Bradley Manning’s Nobel Peace Prize

warpeace-jpg_49075_20121003-79[While some of the Nobel Peace Laureates over the years have made genuine and significant contributions to the people’s movements against war, in recent years the awards given to such shameful imperialist masters of warmaking as Barack Obama and the European Union have destroyed the legitimacy and credibility of the Nobel Peace Prize.  For all to see, the award has come to be a cynical endorsement of imperial power.  Only a bold endorsement of a very selfless and sacrificial activist against war crimes, who has earned the enmity of imperialists everywhere, may restore the respect for the Nobel Peace Prize.  We do not believe the Nobel Committee has the capability to make such a historic move.  But a growing and passionate number are pressing them to make this move:  Award Bradley Manning the Nobel Peace Prize this year. — Frontlines ed.]

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By David Swanson

26 March, 2013
Warisacrime.org

Whistleblower Bradley Manning has been nominated for the Nobel Peace Prize , and he should receive it.

manning-saluteNo individual has done more to push back against what Martin Luther King Jr. called “the madness of militarism” than Bradley Manning. The United States is the leading exporter of weapons and itself spends as much preparing for more wars as the rest of the world combined.  Manning is the leading actor in opposition to U.S. warmaking, and therefore militarism around the world.  What he has done has hurt the cause of violence in a number of other nations as well.

And right now, remaining in prison and facing relentless prosecution by the U.S. government, Manning is in need of the Nobel Peace Prize.

Alfred Nobel’s will left funding for a prize to be awarded to “the person who shall have done the most or the best work for fraternity between nations, for the abolition or reduction of standing armies and for the holding and promotion of peace congresses.”

The intent of the prize was to fund this work. As a result of enormous legal expenses, Bradley Manning is in need of that funding, unlike some other peace prize recipients.  In addition, his secret trial — with a potential death sentence — could use all the attention that can be shined on it.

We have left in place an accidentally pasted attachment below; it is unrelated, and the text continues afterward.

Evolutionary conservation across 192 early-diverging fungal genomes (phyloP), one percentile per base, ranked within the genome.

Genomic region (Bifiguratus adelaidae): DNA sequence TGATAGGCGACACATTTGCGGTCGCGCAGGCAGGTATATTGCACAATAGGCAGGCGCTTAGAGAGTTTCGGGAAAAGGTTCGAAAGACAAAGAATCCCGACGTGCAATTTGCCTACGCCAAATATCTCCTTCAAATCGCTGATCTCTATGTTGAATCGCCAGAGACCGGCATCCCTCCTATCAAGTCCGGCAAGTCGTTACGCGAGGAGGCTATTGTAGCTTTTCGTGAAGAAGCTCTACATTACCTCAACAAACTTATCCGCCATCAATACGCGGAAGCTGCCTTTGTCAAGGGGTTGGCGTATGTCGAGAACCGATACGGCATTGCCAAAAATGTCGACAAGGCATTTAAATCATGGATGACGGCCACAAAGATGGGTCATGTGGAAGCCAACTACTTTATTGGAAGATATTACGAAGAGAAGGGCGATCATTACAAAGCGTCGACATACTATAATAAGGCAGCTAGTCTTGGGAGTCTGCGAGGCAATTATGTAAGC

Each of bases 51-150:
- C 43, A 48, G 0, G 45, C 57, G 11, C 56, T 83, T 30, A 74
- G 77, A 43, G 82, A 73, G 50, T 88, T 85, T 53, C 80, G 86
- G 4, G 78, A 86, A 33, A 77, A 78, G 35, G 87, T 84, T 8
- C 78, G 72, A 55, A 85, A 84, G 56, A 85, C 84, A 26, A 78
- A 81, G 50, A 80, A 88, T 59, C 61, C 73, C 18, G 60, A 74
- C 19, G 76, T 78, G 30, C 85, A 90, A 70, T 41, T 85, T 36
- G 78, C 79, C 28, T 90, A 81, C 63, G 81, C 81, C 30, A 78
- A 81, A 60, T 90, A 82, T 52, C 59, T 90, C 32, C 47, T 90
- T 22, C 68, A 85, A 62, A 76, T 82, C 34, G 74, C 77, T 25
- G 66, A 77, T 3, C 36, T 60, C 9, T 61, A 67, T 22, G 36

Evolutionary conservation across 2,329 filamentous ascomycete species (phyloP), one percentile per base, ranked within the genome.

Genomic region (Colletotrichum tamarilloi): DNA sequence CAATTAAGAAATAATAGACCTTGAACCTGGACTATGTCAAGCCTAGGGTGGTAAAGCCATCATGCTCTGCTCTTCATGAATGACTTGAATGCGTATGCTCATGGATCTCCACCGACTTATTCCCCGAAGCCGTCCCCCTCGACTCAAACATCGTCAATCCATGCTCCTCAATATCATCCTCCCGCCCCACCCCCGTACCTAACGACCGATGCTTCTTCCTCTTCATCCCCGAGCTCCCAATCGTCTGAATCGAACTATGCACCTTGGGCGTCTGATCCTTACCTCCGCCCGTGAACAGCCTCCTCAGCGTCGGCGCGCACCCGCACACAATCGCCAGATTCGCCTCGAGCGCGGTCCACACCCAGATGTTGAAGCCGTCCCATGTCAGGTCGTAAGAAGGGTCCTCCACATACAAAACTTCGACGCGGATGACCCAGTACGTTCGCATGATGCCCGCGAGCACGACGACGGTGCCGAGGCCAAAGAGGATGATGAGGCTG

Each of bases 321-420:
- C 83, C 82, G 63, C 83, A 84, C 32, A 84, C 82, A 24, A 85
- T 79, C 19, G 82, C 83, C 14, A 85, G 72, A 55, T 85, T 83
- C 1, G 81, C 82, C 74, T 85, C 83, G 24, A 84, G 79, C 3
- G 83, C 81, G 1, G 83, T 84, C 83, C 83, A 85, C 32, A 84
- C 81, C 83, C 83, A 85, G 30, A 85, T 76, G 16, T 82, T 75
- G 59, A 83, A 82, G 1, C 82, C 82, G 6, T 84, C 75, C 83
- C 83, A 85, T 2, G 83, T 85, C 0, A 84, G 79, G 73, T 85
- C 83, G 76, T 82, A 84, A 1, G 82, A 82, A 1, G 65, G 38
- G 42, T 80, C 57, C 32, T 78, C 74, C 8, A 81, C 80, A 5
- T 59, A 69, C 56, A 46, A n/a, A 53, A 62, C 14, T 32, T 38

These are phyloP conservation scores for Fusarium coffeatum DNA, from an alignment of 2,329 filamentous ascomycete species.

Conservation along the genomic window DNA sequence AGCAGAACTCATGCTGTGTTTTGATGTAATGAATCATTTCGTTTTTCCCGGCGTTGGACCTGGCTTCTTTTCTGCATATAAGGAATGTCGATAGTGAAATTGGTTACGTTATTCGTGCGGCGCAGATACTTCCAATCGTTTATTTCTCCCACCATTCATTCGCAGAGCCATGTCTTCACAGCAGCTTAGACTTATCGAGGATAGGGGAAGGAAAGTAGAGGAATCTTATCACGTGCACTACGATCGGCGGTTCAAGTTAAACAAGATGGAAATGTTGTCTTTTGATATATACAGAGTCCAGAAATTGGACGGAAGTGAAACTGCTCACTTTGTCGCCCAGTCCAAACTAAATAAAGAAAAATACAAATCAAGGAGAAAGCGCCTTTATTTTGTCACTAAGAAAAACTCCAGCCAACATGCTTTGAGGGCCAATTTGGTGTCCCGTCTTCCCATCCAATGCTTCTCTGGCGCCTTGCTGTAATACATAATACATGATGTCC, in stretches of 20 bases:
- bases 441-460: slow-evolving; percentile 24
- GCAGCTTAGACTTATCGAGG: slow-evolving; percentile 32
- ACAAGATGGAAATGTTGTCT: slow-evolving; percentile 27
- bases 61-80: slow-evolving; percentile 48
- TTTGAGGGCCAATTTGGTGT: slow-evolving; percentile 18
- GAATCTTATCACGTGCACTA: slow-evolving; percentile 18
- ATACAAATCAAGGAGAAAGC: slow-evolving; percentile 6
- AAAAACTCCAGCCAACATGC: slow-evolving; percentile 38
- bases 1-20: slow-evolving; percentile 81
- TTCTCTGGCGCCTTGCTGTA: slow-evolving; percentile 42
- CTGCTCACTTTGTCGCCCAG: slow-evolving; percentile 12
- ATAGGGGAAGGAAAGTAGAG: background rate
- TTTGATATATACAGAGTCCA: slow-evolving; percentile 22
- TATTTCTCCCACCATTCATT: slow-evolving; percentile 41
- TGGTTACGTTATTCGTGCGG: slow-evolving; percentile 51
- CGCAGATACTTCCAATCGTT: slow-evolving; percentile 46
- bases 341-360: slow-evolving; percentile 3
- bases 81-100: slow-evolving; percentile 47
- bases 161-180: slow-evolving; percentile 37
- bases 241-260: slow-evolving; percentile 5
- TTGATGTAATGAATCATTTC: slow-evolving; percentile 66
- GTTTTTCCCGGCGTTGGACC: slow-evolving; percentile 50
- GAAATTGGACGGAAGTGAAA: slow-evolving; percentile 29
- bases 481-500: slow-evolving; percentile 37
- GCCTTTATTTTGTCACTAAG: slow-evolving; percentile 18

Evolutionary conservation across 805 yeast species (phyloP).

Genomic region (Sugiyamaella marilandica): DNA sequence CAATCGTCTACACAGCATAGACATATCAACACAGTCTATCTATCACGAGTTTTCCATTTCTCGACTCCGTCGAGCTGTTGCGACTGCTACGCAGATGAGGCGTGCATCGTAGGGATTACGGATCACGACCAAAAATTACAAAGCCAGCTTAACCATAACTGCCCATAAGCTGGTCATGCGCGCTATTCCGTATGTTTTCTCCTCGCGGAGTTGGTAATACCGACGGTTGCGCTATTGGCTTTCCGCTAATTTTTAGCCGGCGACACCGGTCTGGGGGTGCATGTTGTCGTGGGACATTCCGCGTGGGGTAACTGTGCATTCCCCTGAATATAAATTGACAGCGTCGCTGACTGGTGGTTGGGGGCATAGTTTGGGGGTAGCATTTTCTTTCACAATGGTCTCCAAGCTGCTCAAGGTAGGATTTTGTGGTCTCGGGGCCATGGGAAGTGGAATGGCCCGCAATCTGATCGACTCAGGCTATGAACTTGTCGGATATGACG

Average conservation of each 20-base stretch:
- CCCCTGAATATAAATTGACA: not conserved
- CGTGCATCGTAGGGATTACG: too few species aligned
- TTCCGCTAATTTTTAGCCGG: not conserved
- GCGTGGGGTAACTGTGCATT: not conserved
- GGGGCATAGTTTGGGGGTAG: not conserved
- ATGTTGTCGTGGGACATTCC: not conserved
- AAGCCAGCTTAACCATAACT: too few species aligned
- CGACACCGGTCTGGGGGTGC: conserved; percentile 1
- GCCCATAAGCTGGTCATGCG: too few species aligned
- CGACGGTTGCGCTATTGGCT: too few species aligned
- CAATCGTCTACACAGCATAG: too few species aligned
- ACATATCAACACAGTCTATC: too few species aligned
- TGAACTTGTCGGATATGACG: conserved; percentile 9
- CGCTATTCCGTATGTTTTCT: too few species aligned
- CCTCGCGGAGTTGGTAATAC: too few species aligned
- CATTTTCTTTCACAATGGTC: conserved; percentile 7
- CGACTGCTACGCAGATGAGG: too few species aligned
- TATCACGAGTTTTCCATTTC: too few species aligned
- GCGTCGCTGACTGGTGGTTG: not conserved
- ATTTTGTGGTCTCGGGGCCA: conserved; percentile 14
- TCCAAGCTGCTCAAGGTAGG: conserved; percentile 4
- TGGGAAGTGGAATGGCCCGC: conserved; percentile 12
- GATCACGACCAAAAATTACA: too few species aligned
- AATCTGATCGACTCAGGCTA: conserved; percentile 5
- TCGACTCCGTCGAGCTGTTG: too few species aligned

The people of the United States and the rest of the world have learned more about the intentions of the U.S. government from Bradley Manning than from anyone else.  “Thanks to Manning’s alleged disclosures, we have a sense of what transpired in Iraq and Afghanistan.  We have an image of how Washington operates in the world,” author Chase Madar wrote in his book about Manning’s whistleblowing.

“Thanks to those revelations we now know just how our government leaned on the Vatican to quell opposition to the Iraq War. We now know how Washington pressured the German government to block the prosecution of CIA agents who kidnapped an innocent man, Khaled El-Masri, while he was on vacation. We know how our State Department lobbied hard to prevent a minimum wage increase in Haiti, the hemisphere’s poorest nation.”

Manning revealed a secret U.S. war in Yemen, U.S. records of massive civilian deaths in Iraq and Afghanistan, video of a U.S. helicopter attack on civilians and their rescuers in Baghdad, and facts about the corruption of numerous governments including those of the United States, Tunisia, and Egypt.  In those last two nations Manning’s revelations contributed to nonviolent pro-democracy movements. Continue reading

Three Nobel Peace Prize Winners Say: Bradley Manning Deserves Americans’ Support for Military Whistleblowing

Bradley Manning, long waiting trial and prison for allegedly exposing war crimes, should be honored, not jailed — say Nobel Peace Prize laureates